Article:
“I don’t mind dying. I just don’t want to be there when it happens.” –Woody Allen
Proton pump inhibitors (PPIs) are widely used in the U.S. to treat or prevent heartburn and ulcers. For example, omeprazole is the 6th most prescribed drug in the U.S. according to one source. PPIs reduce acid production by the stomach. Doesn’t it make sense that God or Nature gave us that stomach acid for a reason? Like to kill germs or aid the digestive process?
From the British Medical Journal:
Taking PPIs is associated with a small excess of cause specific mortality including death due to cardiovascular disease, chronic kidney disease, and upper gastrointestinal cancer. The burden was also observed in patients without an indication for PPI use. Heightened vigilance in the use of PPI may be warranted.
Source: Estimates of all cause mortality and cause specific mortality associated with proton pump inhibitors among US veterans: cohort study | The BMJ
Click for UPI’s coverage.
If you suffer from frequent heatburn, try cutting down on carbohydrates.
Steve Parker, M.D.
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In general, women are a bit less likely to get cancer than men. But having type 2 diabetes and obesity negates that advantage.
“If you’re a woman with type 2 diabetes, you may be interested in a recent study done regarding obesitiy-related cancer risk. The CDC says that 40 percent of cancers in the U.S. are associated with being overweight or obese. These include cancers of the breast, gallbladder, liver, thyroid, kidneys, uterus, pancreas, upper stomach, colon and rectum, ovaries, multiple myelomas, adenocarcinoma of the esophagus, and meningiomas.
When it comes to diabetes and obesity, the duo “seem to be partly overlapping risk factors for the development of obesity-related cancer”. This especially includes breast, prostate, and colorectal cancer in those with type 2 diabetes, according to study authors.”
Source: Study Looks at Women With Type 2 Diabetes and Obesity-Related Cancer Risk
Regarding prostate cancer, I’ve seen one study that concluded diabetics are less likely to get prostate cancer.
You need to worry about cancer because you have a roughly four in 10 chance of coming down with invasive cancer. (Skin cancers like squamous cell and basal cell are quite common, but rarely invasive.)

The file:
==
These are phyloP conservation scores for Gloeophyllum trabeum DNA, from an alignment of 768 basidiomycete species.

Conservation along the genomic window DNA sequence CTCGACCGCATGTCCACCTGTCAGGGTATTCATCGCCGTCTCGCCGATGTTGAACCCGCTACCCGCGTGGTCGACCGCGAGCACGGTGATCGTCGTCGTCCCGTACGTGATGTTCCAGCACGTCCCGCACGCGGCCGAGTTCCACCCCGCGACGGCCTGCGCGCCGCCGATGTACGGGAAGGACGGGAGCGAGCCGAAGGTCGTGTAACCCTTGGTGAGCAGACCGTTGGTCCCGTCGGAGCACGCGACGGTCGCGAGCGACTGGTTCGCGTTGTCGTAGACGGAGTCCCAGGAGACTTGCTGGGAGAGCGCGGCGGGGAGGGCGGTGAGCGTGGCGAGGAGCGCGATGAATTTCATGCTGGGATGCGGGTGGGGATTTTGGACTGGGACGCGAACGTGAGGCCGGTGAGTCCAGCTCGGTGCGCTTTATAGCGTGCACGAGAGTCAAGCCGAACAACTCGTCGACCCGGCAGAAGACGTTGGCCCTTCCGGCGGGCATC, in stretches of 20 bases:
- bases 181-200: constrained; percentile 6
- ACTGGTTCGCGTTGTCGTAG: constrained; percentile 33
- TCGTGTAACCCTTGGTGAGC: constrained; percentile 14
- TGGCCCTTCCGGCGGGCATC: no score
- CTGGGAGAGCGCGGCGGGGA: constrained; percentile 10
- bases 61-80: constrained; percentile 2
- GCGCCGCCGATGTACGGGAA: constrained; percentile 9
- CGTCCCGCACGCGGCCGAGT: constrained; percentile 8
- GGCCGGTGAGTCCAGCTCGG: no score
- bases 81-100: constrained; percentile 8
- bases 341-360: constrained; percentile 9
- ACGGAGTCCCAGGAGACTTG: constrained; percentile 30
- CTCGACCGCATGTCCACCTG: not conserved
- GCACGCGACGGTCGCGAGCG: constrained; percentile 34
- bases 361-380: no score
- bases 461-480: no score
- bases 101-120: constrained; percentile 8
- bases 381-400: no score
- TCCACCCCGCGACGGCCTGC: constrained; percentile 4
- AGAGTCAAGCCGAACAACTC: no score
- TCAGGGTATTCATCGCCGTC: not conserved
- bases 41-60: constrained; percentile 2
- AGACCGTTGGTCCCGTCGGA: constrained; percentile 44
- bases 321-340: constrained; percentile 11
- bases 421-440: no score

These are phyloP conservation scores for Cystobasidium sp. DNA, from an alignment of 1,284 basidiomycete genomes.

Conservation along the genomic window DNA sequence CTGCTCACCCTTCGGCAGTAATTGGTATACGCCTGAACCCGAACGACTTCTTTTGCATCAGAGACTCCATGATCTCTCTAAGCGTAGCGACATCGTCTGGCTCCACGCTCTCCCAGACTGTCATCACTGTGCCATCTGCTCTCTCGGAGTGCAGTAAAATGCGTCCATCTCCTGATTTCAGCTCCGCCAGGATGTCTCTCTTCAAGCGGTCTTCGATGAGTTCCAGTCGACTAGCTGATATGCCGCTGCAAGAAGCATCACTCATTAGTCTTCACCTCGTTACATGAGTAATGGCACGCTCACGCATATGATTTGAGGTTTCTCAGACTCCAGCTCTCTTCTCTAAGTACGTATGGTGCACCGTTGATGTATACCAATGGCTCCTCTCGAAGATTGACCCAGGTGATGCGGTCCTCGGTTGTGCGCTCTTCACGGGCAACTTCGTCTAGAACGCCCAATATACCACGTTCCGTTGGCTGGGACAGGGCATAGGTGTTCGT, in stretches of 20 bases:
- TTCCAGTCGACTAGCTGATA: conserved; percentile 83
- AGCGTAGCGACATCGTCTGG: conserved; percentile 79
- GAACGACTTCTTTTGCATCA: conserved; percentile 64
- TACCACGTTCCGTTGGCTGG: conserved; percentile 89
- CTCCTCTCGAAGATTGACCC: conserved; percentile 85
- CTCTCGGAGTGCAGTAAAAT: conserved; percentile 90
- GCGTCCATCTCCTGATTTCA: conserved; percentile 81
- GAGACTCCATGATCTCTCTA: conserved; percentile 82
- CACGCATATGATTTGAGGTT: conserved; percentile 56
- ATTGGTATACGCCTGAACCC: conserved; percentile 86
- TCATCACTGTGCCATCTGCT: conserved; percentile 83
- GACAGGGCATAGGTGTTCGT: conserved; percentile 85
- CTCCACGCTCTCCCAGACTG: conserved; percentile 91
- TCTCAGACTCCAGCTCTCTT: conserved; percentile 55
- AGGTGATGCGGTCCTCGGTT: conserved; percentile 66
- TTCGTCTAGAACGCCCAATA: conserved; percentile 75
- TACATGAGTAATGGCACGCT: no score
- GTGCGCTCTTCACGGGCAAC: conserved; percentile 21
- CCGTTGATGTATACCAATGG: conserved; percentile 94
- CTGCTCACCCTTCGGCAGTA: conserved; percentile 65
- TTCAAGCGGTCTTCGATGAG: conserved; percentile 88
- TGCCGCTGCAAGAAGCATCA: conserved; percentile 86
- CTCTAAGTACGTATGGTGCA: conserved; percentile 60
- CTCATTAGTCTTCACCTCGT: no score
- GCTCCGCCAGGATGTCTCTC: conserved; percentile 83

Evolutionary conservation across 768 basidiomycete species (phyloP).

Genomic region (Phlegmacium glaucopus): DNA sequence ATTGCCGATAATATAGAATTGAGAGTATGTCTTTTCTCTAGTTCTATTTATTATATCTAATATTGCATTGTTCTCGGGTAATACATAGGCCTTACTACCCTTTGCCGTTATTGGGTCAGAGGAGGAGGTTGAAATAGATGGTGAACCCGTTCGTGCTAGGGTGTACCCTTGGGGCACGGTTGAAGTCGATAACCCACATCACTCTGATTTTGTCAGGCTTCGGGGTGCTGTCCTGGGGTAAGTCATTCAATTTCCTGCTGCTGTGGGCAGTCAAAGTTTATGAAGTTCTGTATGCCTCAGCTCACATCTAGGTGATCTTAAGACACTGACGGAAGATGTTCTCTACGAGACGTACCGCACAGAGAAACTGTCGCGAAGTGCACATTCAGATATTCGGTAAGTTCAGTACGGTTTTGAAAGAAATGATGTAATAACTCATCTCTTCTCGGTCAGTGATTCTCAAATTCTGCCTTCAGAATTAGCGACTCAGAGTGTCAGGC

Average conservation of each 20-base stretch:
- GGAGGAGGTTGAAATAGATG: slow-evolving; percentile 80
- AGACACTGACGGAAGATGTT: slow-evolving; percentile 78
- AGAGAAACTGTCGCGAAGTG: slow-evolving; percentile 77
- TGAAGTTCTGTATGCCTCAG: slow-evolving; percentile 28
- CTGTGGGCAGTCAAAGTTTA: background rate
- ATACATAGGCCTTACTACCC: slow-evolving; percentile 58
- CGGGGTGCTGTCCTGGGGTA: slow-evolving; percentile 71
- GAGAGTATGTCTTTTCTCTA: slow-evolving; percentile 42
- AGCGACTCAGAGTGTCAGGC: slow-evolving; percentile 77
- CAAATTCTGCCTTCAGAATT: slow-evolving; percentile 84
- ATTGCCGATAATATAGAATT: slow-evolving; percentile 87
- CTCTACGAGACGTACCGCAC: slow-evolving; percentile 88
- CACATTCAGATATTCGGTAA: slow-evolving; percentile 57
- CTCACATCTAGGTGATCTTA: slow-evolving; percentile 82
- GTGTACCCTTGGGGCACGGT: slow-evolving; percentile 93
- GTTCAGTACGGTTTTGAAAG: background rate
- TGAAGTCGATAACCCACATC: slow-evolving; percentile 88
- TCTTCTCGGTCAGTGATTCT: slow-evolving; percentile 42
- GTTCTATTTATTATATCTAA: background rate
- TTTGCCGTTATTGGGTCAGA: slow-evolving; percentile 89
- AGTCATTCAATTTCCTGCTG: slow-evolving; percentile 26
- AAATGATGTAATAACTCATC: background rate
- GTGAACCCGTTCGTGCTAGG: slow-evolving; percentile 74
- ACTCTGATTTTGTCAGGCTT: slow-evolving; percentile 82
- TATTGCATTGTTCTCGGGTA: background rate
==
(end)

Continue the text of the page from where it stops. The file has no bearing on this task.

Dr. David Gorski is a breast cancer surgeon. He’s looked at the scientific literature on the linkage between diet and exercises, and the risk of developing cancer.
Here’s his conclusion from a review at Science-Based Medicine:
“You can reduce your risk of cancer by staying active and exercising, eating a healthy diet with a lot of plant-based foods and minimizing intake of processed meats, limiting alcohol consumption (although I think the WCRF/AICR guidelines go a bit too far in saying that you shouldn’t drink at all if possible), and maintaining a healthy weight. (Of course, if you stay active and eat a healthy diet, maintaining a healthy weight will probably not be a problem.) Conceptually, it’s easy to do. In practice, as I’m discovering, it’s anything but easy.”
Source: Diet and exercise versus cancer: A science-based view « Science-Based Medicine
The Mediterranean diet seems to protect against cancer.
Steve Parker, M.D.
PS: One of the reasons I write diet books is that I want to keep you from getting cancer.
Jamesons Irish Whiskey
Photo copyright: Steve Parker MD
It was just a few months ago we learned that you’ll die of cancer if you tipple. Well, a new study says you can counteract the carcinogenic alcohol with adequate physical activity.
A story at CNN tells us how much exercise it takes :
“Specifically, they looked at the impact of the recommended amount of weekly exercise for adults, which is 150 minutes of moderate aerobic activity. That includes brisk walking, swimming and mowing the lawn, according to the US Department of Health and Human Services. HHS also advises strength training for all major muscle groups at least twice a week.”
Source: Exercise can cancel out the booze, says study – CNN.com
The rule of thumb on how much alcohol is relatively safe to drink is 7 typical drinks a week for women, and 14 for men.
Also remember that even one or two drinks under the right circumstances can have devastating consequences.
Steve Parker, M.D.
PS: All of my books have extensive recommendations on getting started with exercise, even if you’re a 300-lb couch potato.
Filed under Alcohol, cancer